Drivers are to be offered courses on the dangers of speeding instead of license points in a bid to curb the number of speeders.
The Lord Advocate, James Wolffe QC, has granted Police Scotland permission to begin planning courses as offender numbers reach an all-time high.
The courses would be an alternative to prosecution and would see drivers avoid the £100 fine and automatic three-point penalty.
New figures show that 80,000 motorists are caught every year on Scotland’s road, with charges rising steadily.
A Crown Office spokeswoman told the Scottish Mail on Sunday: “The Lord Advocate has granted permission to Police Scotland to commence preparatory scoping work on the possible introduction of speeding awareness courses as an alternative to prosecution for speeding in Scotland.
“A decision on whether to consent to such courses being carried in Scotland will be made after the results of the UK Government’s evaluation into their effectiveness are published.”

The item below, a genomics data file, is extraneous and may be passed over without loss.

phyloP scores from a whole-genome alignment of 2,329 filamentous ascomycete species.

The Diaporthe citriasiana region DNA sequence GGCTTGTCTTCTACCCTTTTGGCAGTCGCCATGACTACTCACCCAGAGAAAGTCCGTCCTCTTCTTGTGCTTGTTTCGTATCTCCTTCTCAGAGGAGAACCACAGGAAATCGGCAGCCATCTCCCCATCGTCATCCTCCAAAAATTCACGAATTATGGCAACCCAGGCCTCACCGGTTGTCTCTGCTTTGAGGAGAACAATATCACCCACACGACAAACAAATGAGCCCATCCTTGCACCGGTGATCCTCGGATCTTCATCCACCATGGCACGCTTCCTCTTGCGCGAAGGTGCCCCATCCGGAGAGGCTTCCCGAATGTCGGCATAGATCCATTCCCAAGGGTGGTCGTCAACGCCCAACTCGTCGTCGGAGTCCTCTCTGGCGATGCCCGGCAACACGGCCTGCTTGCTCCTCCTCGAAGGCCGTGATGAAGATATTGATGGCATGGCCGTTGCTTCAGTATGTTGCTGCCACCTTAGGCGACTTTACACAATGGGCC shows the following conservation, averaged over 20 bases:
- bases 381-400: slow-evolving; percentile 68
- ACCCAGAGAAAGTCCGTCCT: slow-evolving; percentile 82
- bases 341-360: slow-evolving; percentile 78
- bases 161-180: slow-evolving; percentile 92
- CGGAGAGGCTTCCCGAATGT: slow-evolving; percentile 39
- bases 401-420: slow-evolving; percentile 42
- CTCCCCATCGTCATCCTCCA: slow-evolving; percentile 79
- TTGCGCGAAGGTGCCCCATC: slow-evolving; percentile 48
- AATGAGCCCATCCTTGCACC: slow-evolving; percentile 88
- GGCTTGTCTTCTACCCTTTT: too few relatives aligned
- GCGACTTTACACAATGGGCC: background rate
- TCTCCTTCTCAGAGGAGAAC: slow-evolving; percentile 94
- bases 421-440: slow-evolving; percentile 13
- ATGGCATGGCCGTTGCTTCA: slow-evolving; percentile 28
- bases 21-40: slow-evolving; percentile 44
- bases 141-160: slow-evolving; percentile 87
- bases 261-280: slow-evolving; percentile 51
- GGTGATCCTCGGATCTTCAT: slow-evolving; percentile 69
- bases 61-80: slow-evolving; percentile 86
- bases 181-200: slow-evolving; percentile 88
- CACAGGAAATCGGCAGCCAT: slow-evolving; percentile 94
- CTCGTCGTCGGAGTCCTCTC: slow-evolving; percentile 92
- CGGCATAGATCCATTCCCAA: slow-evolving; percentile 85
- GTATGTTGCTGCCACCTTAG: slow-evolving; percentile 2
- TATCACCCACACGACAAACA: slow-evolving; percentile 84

Neil Greig, of the Institute of Advanced Motorists, told the newspaper: “Drivers tell us they never see a police car, so what we are seeing is the growth in automatic enforcement. That’s a missed opportunity because it does not give us the opportunity to educate people about the dangers of speeding.
“We still don’t have speeding awareness courses in Scotland, which are a really good way of reaching hard-core offenders and challenging their driving behaviour in public. Research from down south shows that people who go on these courses are less likely to reoffend.”
A Scottish government spokeswoman said: “We remain committed to making our roads safer, and are working towards an ultimate vision of zero fatalities and reduced number of serious injuries.”